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From Bad to Worse: Snow Socks Stores

Storms moved across the Midwest and Northeast over the last four days in yet another setback for retailers in a season beset by war and joblessness.

NEW YORK — Just when they start to crawl back, retailers get snowed under.

That’s been the pattern so far in 2003 and this week appears to be no exception. Snow and ice storms moved across the Midwest and Northeast over the last four days in yet another setback in a season beset by the war in Iraq, joblessness and nervous consumers. Several inches fell in the Tri-State area, while ice storms in metro Detroit knocked out power last weekend.

Retailers now are hoping there’s pent-up demand for the weeks ahead, abetted by the late Easter — April 20 this year versus March 31 last year. But they’ve got a lot of ground to make up. Major chains report March sales results Thursday, with many expected to report negative comp-store sales. Some might even revise first-quarter earnings estimates downward.

On Monday at Boscov’s, which operates department stores in five mid-Atlantic states, Maralyn Lakin, senior vice president of marketing, public relations and Internet, said, “We’re getting hit throughout almost all of our markets, through Pennsylvania, Delaware, New Jersey and in New York. Binghamton is bad, but Nanuet and Albany and Pittsburgh are not as bad.”

Monday’s setback followed a strong weekend at the 39-unit Boscov’s, though for the season overall, “the weather has not been cooperative, and the Easter calendar shift hasn’t helped either,” Lakin said. “But it should make for a much better April. We’re looking to start making up for losses in February and March.”

Some executives at other stores were thankful the storm hit Monday, rather than another day. “If there has to be a snowstorm, I’d take Monday, Tuesday and Wednesday. They’re slower days [than the rest of the week],” said Jack Mitchell, chief executive officer of Mitchells of Westport, Conn., and Richards, in Greenwich. “Today will not be great, and we lost a couple of days during the winter.”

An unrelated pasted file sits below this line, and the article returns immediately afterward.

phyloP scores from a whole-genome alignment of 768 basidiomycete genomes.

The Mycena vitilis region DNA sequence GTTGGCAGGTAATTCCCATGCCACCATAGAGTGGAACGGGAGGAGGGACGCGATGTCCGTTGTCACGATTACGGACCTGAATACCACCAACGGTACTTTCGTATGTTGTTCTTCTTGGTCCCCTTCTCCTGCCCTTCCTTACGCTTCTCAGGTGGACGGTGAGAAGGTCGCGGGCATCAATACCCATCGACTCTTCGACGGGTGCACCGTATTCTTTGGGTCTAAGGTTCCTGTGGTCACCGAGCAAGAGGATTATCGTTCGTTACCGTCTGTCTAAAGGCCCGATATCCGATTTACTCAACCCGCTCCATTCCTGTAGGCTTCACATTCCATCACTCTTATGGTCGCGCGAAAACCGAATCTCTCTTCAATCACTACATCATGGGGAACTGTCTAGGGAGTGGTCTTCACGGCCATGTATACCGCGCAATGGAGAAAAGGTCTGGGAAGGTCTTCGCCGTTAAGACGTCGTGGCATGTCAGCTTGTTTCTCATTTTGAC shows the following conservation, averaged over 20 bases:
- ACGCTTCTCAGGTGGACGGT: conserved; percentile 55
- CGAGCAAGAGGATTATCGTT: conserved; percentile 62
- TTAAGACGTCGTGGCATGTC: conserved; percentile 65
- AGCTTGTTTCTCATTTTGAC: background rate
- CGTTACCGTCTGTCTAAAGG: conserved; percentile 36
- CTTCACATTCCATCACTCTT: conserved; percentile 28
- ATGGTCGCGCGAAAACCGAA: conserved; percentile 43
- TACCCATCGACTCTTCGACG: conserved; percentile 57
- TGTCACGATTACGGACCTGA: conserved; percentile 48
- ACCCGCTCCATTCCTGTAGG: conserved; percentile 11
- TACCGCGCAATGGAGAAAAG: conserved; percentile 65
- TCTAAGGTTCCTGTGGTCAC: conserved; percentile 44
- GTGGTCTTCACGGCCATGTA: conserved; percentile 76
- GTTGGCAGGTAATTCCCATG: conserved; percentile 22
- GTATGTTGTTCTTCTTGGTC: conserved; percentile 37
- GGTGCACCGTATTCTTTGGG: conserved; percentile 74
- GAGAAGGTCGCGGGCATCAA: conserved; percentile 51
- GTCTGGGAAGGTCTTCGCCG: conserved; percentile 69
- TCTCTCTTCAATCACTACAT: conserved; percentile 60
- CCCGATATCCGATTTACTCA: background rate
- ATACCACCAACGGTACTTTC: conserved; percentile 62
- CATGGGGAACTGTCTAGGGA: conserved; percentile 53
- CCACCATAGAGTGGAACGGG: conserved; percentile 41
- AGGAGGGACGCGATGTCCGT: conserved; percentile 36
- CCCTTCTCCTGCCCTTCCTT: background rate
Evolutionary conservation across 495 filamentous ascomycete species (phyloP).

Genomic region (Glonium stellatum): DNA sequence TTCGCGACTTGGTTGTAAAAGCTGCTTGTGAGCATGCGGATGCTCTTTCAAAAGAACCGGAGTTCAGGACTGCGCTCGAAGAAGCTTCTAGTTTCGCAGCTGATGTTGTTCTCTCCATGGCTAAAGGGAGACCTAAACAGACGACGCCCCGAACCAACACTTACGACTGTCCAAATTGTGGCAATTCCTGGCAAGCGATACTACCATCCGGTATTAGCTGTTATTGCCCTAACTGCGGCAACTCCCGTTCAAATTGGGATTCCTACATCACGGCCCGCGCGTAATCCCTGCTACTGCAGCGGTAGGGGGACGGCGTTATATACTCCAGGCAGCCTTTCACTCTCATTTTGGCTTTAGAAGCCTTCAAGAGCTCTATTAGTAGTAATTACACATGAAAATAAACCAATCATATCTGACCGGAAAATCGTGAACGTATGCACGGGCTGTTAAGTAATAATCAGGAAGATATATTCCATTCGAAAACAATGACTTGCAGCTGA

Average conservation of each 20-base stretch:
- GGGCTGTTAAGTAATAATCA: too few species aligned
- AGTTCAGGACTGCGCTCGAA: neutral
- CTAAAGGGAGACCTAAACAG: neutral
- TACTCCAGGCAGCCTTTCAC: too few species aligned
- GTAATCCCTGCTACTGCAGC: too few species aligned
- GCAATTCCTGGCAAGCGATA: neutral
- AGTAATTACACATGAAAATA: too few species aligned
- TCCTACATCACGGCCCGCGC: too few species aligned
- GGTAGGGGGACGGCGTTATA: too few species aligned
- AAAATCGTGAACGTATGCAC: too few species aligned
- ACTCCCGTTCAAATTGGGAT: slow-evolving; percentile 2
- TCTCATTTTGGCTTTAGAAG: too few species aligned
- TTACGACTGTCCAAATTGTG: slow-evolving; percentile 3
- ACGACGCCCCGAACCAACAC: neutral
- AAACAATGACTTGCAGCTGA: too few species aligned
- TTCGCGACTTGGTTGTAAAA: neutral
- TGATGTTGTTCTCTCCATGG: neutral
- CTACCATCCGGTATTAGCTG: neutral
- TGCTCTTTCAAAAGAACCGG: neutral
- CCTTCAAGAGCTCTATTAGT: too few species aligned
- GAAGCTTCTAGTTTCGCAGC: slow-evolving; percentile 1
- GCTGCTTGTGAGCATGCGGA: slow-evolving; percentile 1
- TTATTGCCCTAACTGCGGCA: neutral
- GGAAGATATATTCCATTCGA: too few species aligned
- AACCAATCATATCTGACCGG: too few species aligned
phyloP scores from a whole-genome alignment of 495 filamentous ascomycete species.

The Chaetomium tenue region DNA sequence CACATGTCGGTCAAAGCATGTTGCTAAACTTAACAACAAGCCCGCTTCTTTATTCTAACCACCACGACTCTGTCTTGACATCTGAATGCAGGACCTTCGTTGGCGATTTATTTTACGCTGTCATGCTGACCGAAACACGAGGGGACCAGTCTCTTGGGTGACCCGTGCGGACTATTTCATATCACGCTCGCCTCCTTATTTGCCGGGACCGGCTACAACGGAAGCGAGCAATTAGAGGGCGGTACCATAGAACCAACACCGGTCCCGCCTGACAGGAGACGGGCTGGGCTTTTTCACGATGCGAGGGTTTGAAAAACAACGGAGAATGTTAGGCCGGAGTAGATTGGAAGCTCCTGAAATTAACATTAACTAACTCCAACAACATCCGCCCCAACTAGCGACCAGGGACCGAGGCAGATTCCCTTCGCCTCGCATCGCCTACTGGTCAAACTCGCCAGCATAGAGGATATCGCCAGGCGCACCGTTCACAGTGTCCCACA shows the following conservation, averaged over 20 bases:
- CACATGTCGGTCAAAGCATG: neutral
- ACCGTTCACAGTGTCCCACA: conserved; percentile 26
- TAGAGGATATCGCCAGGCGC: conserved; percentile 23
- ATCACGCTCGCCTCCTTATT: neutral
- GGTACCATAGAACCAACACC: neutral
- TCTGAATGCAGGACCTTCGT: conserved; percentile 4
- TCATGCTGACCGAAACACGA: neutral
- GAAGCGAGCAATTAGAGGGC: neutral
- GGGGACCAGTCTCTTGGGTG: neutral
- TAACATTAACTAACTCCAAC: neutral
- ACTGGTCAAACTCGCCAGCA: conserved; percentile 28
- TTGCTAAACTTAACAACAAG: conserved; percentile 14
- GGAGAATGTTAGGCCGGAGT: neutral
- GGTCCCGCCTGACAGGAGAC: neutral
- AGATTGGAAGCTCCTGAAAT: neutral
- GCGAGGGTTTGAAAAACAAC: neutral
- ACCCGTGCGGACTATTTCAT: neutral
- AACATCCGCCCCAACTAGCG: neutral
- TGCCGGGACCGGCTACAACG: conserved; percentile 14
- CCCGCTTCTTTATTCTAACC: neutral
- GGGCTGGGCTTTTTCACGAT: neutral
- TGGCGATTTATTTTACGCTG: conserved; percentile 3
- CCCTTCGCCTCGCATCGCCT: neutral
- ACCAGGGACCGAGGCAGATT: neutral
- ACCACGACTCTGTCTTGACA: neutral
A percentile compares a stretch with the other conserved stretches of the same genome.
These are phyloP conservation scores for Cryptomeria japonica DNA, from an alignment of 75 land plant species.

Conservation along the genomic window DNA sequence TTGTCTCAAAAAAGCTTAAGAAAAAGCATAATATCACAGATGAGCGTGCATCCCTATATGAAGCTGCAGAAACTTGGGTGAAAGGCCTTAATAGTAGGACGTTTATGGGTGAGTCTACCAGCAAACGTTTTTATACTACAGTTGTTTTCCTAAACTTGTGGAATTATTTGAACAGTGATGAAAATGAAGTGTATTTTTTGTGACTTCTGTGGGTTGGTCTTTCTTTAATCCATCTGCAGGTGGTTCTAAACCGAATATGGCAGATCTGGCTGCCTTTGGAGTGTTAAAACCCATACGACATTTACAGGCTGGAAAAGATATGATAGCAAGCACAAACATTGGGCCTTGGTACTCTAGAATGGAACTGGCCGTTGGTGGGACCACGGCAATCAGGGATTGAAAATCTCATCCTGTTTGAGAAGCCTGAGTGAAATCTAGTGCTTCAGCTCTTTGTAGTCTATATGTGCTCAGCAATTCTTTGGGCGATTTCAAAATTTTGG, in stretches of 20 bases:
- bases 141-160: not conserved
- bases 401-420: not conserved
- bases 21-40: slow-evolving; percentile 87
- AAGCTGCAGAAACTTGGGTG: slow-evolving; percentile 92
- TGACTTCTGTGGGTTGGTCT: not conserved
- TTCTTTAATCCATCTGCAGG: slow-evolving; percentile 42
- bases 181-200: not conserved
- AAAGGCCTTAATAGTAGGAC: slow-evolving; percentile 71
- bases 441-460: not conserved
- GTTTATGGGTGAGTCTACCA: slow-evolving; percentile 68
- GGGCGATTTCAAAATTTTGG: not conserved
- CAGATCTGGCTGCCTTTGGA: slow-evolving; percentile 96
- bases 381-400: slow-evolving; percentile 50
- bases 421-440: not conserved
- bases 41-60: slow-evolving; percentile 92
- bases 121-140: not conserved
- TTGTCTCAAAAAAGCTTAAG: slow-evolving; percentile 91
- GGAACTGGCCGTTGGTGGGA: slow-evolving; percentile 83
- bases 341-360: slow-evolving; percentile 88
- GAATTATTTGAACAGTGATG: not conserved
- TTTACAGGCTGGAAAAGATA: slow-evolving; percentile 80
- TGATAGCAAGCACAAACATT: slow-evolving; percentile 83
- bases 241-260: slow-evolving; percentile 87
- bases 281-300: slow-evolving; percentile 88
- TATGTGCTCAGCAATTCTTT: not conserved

The weather really seems to be getting people down, financially and psychologically. At Bergdorf Goodman in Manhattan, the store Monday was “a little quiet, but we have a big trunk show for Versace and it’s working well,” said Ron Frasch, chairman and ceo. “It’s a little slow out there and today is not a big day, but every day counts. Personally, it’s very demoralizing. It’s a funny winter, with everything going on, from the tough economy, tough stock market and the weather.”

Weekend business at the Great Lakes Crossing mall in Auburn Hills, Mich., was good, according to Kimberly Baughman, mall manager. “The ice storm did not really affect the roads, but many people were out of electricity, so they came to the mall. Today [Monday] is a different story. It continues to snow and the roads are treacherous, so business is slow.”

At the Woodfield Mall in Schaumburg, Ill.: “Today’s snow and freezing rain is dramatically slowing down business,” said Marc Strich, manager. “Still, our weekend business was fantastic as people were anticipating four to eight inches of snow. We only got one to three inches last night.”

“The snow today is not a big deal — we are used to snow,” reported Ariela Shani, vice president and general manager of Neiman Marcus in Troy, Mich. “But about 250,000 people don’t have electricity, and many phones are out of order. So, because a lot of our business is done on the phone, that obviously makes it a little bit difficult. Traffic is down a little bit.”

At Tysons Galleria, in McLean, Va., south of Washington, warm weather is seen by retailers as making a positive difference. “Things are looking up,” said Jaime Friedman, senior marketing director. “We’re also getting a lot of our snowbirds from the south back.”